How I sometimes long for the simple days of fashion.
Don’t wear white in winter. Blue and green should never be seen. And tracksuits are for the house – and the occasional trip to the video store.
My my, fashion, look how you have changed!
Ksenija Lukich does her best impression of a wattle tree at Fashion Week Australia. Photo: Christian Vierig
The video store is dead and the tracksuit is now as much the domain of fashion week as it is the fast-food aisle at the local supermarket.
As for those other rules, they have been broken, too. And we have one man to thank for it all: Demna Gvasalia.
In case you have been living in an IKEA-bag-shaped bubble, Gvasalia is the Georgian wunderkind at the creative helm of French fashion houses Balenciaga and Vetements.
Since his first collection for Vetements in 2014, Gvasalia has been elevating the humble hoodie to high fashion. Basically, if “athleisure” were a village, Gvasalia would be the town crier, mayor and resident rabble-rouser, all rolled into one.
Hoodie hero … Demna Gvasalia. Photo: Taylor Hill
Add the celebrity factor – the Hadid sisters, the Kardashians and any combination of Bieber/Gomez/Baldwin – and it’s no wonder people now regard paying $500-plus for a sweatshirt normal behaviour.
If Australia has a queen of the hoodie, it is undoubtedly Pip Edwards, who through her P.E. Nation label has catapulted the humble windcheater from post-gym staple to bona fide fashion piece.
Edwards, whose label was one of nine antipodean brands to show at the prestigious Pitti Uomo in Florence last month, is the best billboard for her primary-coloured brand. At Fashion Week Australia, Edwards teamed her own sweatshirt design with an emerald green pleated skirt by Australian label Acler that wouldn’t be out of place at a wedding or cocktail function, proving the hoodie is haute.
At Sydney’s annual industry love-in, the hoodie was also the garment of choice for fashion blogger Jasmin Howell and E! News host Ksenija Lukich, who made a statement in a yellow hoodie from 1990s throwback Champion.
Labels such as Champion, which collaborated with Vetements to create a $650 pair of tracksuit pants among other garments, Reebok and Stussy are cashing in on the ’90s renaissance by rebooting their most popular hoodies in a new palette, including Champion’s latest run of dusty pinks and nudes.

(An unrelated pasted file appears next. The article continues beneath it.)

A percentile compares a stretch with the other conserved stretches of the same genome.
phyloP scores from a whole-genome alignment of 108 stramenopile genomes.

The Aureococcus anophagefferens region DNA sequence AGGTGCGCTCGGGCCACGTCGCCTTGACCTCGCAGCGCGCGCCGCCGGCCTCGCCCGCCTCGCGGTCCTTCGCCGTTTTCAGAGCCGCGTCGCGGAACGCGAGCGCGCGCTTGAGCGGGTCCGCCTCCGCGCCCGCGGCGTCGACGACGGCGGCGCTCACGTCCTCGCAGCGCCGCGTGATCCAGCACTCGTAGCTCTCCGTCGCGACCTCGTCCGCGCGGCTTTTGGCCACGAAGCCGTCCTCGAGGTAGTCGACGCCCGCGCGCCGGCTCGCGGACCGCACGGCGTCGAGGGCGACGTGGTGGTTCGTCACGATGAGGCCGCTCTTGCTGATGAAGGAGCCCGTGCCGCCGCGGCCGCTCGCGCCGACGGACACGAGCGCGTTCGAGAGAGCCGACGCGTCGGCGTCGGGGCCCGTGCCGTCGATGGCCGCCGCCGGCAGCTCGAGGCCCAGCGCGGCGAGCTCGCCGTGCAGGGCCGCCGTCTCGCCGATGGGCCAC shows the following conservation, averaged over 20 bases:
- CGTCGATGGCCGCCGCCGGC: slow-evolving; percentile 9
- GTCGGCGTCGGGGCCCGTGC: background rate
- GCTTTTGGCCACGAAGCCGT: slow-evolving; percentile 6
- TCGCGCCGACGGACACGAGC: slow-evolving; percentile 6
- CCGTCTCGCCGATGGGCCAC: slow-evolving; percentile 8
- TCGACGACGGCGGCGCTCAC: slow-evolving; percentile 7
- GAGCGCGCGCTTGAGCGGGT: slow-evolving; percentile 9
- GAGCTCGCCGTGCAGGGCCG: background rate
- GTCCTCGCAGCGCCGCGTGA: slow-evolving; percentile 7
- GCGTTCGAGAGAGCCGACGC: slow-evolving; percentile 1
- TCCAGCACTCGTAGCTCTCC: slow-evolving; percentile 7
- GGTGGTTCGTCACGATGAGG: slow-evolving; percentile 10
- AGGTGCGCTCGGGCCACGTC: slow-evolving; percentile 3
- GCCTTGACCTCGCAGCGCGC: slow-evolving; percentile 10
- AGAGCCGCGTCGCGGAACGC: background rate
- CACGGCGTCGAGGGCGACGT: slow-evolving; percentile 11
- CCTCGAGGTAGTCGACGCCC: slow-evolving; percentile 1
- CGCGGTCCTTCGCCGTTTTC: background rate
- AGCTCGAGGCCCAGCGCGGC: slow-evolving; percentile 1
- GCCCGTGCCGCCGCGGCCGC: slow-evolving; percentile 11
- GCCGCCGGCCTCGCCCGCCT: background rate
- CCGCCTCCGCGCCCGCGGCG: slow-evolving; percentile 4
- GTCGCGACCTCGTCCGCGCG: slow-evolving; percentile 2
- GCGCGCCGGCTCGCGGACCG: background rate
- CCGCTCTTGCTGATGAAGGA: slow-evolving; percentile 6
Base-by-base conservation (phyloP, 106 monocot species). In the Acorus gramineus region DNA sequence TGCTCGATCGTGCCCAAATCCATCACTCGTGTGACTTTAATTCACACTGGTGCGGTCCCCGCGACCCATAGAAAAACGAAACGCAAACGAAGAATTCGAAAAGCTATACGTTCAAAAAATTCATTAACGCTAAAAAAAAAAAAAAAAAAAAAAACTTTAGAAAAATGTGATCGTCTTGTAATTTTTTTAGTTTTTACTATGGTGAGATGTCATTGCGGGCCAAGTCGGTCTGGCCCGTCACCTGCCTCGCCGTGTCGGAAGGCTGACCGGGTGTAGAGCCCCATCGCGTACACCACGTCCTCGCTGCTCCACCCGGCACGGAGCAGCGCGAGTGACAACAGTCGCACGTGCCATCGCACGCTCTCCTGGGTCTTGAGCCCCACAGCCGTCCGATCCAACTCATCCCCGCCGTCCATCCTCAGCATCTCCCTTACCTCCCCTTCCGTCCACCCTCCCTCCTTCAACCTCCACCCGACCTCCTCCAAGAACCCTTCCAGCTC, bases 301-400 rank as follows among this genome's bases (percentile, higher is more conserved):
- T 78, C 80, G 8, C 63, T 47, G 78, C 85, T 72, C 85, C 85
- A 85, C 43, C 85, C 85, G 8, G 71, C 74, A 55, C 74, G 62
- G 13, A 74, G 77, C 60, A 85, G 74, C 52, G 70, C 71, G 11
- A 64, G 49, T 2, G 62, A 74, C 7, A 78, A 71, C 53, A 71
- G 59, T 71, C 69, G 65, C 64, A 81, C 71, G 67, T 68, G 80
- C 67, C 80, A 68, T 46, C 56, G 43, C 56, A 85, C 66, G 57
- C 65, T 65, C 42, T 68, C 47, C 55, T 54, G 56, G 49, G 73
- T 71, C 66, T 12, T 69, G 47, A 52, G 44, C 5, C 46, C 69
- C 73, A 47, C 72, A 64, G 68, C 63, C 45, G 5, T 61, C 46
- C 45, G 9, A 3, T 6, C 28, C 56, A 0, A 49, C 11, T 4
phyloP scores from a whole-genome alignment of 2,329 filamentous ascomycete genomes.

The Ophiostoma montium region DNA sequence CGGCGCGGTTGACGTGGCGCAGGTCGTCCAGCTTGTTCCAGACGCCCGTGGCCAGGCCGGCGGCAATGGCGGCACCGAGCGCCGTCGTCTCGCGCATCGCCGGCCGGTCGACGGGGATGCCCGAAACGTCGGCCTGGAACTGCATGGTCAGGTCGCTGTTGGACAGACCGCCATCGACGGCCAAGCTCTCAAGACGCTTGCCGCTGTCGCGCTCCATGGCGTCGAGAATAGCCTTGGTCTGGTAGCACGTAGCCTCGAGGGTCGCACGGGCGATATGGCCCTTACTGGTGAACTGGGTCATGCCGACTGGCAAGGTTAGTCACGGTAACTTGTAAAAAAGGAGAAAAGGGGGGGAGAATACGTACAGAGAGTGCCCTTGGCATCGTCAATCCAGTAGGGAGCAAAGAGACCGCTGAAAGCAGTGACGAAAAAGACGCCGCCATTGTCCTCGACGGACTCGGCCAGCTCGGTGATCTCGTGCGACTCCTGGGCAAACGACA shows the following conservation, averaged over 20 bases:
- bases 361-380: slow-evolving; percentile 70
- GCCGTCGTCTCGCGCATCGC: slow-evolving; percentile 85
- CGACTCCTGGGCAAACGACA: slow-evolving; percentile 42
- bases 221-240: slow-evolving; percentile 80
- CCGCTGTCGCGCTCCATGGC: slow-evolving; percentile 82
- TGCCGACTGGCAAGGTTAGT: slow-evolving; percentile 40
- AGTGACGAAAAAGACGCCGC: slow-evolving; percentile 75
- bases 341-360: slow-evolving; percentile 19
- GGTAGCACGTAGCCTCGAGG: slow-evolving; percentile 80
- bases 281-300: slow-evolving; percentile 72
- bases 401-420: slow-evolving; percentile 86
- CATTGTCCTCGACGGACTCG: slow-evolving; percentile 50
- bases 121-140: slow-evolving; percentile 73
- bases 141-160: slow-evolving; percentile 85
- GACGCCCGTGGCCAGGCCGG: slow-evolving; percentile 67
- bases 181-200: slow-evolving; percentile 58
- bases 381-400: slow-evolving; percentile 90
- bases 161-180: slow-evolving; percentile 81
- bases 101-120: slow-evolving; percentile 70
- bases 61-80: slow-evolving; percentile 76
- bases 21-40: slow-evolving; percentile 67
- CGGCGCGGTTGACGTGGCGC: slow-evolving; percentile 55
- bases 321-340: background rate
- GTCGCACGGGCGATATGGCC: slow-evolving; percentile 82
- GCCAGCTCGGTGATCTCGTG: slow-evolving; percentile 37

And then there are the newer kids on the block, such as Ami Paris, which locally has been picked up by Melbourne menswear emporium Masons (the hoodies are equally loved by women, so I am told), and Marques Almeida.
OMG they killed Kenny … oh wait, it’s Gigi Hadid. Photo: Raymond Hall
If you’re planning to invest in a three-digit hoodie, the question on everyone’s (read: my) mind is this: how do you wear it so it a) looks like you dropped at least an avocado; and b) passes for suitable office attire?
Stylerunner’s Julie Stevanja has these tips. “For work, try teaming your hoodie with a pencil skirt or cropped trousers and heels. The more formal the skirt or pant the better: think jacquard, tweed, metallics, and pleats. It’s all about the juxtaposition.
“For street-style, try a hoodie with a mini-skirt and puffer jacket tied around your waist.”
Kendall Jenner bought her XXXL coat just to fit over her hoodie. Photo: Robert Kamau
Alternatively, play with full skirts or stirrup pants to create a look that is more runway than Sunday morning milk run. Avoid denim unless you can find a way to add some style points by cinching in the waist with a designer belt or a killer pair of heels and some statement earrings. It’s all about balance.
Six of the best
Ami Paris at Stylebop.com, $196 (approx).
Balenciaga at Parlour X, $735.
Marques Almeida at Stylebop.com, $POA.
Fenty Puma by Rihanna at Stylebop.com, $271 (approx).
Cotton On, $35.
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